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Summer marks return to normal, whatever that is
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Summer marks return to normal, whatever that is

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Peek around the corner, and you can see summer in the near distance.

Despite Memorial Day hiding out on the last day of May this year, all the signs are there.

The countdown calendars are nearing or reaching single days left before school’s out for summer.

After the summer of COVID-19 last year, the prospects look good for a much more “normal” summer in 2021.

Do you want to pay too much for parking, a hot dog and a beer? Your favorite Major League baseball team will be happy to host you for one of 81 home games — in limited numbers and while wearing a mask.

Live music is returning, at least on the outdoor scene. Amphitheaters are hosting concerts, and on Friday nights in central Nebraska the Hear Grand Island series of concerts will be making a welcomed return after joining so many other events on the 2020 sidelines.

With COVID numbers dropping and the rate of vaccinated people climbing (if at a slower rate now), making some smart, safe travel plans for the summer can be part of the family schedule once again.

Welcome back, “normal.”

Of course, with the way life changes around us all the time, it’s tough to really define what is normal.

You can think you know what is coming your way and then — bam! Two more babies than you expected.

I’m not sure what sort of summer a woman from Mali will have this year, except I suspect it may include a record-number of diaper changes.

Ultrasounds showed that she was pregnant with seven children, but on Tuesday she gave birth to five girls and four boys.

Those old enough to remember will agree with me that giving birth shouldn’t fill up the “Brady Bunch” squares in one single instance.

But if you prepared for seven children, will having two more leave you shorthanded on supplies? I’m guessing that mom would average about 38 minutes of sleep each day, with seven babies or with nine.

I’m not jealous at all. I’m happy with my two daughters, happily born a couple of years apart.

Yet my normal keeps changing, too. Somehow I got talked from living in a pet-free house for a long time into a one-cat house, then into a two-cat house and now our summer will include a ... frog?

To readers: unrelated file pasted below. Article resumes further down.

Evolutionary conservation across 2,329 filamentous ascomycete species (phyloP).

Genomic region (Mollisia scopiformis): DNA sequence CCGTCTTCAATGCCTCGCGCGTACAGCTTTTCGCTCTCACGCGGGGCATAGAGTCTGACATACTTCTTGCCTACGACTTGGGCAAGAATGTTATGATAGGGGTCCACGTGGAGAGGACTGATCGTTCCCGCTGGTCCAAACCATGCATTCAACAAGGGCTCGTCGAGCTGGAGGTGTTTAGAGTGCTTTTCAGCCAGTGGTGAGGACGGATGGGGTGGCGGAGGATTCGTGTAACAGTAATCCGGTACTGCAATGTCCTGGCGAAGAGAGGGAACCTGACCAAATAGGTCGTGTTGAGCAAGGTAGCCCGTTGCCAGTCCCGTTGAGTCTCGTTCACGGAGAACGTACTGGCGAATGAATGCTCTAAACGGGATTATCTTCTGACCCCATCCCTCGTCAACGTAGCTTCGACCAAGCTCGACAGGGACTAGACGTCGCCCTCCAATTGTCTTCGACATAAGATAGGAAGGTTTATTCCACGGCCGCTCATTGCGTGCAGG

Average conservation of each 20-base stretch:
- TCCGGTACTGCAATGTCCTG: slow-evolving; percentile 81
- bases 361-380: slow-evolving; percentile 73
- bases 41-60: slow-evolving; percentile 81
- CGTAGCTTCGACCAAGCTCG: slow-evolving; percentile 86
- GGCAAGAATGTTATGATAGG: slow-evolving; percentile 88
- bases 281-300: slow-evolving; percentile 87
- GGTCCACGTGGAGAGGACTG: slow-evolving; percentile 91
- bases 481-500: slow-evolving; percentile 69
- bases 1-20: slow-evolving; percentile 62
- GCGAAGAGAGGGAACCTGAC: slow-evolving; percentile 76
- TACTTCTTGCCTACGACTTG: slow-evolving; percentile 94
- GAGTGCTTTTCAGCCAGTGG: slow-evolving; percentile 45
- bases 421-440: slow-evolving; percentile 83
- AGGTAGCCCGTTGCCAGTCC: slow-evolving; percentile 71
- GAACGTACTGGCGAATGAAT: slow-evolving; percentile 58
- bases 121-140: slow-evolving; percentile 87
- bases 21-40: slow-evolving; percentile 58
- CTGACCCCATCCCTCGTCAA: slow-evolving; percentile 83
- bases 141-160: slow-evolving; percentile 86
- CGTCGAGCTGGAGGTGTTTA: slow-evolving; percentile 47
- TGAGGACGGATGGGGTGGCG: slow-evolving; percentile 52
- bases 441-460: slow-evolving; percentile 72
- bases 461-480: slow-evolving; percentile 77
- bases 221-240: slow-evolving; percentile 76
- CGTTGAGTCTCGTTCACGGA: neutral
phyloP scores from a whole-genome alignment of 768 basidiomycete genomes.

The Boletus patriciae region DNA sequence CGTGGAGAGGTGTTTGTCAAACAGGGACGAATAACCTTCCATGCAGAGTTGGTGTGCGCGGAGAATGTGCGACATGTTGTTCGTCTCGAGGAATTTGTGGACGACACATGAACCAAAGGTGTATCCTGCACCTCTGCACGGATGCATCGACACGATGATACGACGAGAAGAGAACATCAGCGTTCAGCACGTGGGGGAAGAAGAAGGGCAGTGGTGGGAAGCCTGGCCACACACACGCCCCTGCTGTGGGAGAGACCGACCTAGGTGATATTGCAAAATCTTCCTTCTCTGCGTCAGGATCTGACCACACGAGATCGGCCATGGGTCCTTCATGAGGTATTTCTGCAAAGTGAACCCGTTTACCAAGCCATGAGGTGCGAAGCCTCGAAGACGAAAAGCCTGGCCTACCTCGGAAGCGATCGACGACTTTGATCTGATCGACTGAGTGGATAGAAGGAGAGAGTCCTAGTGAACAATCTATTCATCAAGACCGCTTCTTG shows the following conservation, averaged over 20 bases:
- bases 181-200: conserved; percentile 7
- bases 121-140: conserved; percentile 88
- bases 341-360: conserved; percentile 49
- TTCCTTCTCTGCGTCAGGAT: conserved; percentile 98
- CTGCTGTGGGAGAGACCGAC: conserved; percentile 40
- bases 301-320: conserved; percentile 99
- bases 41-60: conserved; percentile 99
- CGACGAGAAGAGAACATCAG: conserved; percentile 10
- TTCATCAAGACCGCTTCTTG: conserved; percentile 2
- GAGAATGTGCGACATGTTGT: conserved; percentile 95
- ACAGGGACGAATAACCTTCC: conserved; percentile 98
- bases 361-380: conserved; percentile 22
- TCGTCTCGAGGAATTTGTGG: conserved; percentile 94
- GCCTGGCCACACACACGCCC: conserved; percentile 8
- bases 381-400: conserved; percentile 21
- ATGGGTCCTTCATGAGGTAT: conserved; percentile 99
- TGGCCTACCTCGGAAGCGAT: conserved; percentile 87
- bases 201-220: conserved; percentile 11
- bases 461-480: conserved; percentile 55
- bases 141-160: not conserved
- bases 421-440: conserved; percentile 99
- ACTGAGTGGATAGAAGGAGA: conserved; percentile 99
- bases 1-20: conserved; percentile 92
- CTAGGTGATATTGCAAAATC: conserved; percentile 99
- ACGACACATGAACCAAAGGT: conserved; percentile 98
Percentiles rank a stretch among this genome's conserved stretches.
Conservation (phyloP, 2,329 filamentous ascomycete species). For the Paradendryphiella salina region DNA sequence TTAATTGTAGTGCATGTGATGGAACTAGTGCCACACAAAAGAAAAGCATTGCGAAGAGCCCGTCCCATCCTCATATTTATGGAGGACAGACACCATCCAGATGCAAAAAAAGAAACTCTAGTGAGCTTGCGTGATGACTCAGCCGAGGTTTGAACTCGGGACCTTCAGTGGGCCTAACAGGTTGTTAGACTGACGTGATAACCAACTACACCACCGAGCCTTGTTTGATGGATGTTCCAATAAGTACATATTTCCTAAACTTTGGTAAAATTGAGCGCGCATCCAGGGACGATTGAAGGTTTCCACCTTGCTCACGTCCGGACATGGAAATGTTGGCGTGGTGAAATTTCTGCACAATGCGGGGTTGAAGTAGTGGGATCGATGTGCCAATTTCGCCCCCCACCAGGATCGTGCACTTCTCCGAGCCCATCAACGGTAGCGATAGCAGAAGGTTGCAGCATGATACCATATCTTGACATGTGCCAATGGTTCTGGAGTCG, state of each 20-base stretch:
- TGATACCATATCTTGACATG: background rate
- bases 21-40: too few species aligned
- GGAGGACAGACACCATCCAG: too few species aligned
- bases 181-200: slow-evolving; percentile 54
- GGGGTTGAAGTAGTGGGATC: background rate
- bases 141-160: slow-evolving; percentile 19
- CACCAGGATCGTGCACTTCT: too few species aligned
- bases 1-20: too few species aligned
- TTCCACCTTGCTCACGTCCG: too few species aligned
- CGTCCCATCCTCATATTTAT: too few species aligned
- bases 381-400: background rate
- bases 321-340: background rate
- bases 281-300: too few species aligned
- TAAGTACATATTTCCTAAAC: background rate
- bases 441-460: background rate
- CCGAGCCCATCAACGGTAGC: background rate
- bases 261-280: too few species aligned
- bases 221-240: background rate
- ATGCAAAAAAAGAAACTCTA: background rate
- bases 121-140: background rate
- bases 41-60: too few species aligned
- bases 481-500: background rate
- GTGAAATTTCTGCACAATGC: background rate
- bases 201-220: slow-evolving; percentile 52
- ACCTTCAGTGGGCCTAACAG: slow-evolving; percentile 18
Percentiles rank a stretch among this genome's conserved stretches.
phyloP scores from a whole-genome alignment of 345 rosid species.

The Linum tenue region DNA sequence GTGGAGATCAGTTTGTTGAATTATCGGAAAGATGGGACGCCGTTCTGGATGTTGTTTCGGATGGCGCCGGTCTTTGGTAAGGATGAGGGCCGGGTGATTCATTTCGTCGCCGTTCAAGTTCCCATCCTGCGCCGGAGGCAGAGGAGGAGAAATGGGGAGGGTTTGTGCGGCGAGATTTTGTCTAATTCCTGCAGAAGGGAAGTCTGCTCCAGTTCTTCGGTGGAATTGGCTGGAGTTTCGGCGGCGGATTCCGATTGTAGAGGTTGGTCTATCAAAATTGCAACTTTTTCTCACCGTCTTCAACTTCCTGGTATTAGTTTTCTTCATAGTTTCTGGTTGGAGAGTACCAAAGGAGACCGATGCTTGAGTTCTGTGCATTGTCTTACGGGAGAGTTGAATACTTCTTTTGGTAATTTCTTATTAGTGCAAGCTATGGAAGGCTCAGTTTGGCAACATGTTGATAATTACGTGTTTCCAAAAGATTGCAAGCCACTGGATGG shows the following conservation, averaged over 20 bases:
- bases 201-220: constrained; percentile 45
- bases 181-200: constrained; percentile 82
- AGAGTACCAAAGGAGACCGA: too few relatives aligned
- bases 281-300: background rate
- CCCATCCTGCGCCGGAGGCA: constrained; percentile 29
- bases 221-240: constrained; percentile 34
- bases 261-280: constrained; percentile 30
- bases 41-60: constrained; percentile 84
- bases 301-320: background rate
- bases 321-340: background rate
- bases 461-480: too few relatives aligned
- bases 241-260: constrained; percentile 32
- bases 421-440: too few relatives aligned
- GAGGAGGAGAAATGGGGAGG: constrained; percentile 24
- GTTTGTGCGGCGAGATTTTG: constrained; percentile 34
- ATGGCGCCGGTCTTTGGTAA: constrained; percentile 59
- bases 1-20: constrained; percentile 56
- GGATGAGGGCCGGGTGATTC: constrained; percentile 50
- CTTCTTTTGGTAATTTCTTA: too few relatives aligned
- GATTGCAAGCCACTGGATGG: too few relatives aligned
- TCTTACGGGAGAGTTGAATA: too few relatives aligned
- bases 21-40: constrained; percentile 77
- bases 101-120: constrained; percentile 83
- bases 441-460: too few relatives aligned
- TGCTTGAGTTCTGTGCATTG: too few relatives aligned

A Pacman frog has somehow joined the family. More boringly known as South American horned frogs, these amphibians earned their name due to their round shape and large mouth. Yes, they do look like Pacman if he were a frog.

Since Ms. Pacman was the lone arcade game I was ever any good at, I will give this frog a chance.

They are terrestrial amphibians and very poor swimmers, so we have that in common — minus the amphibians part.

They are low maintenance, which would be a nice change of pace from a pair of cats who can ignore you for days and then decide they need to be needy 24/7.

But I’m not sure I asked all the pertinent questions.

Lemon, the yellow Pacman frog, eats a diet of live crickets. To stay live, the crickets need food.

So I need to pay to feed the frog’s food. I’m not so sure about this deal now.

But that’s my new normal. And I’ll take a frog over nine babies — that’s a lot of diaper rash.

And I’ll really take whatever the new normal of summer is this year, as long as it’s closer to the norm of 2019 than what we went through last year.

Dale Miller is a sports writer for the Independent. Once a week he wanders away from the sports department to offer his take on non-sports related topics. Email him at dale.miller@theindependent.com

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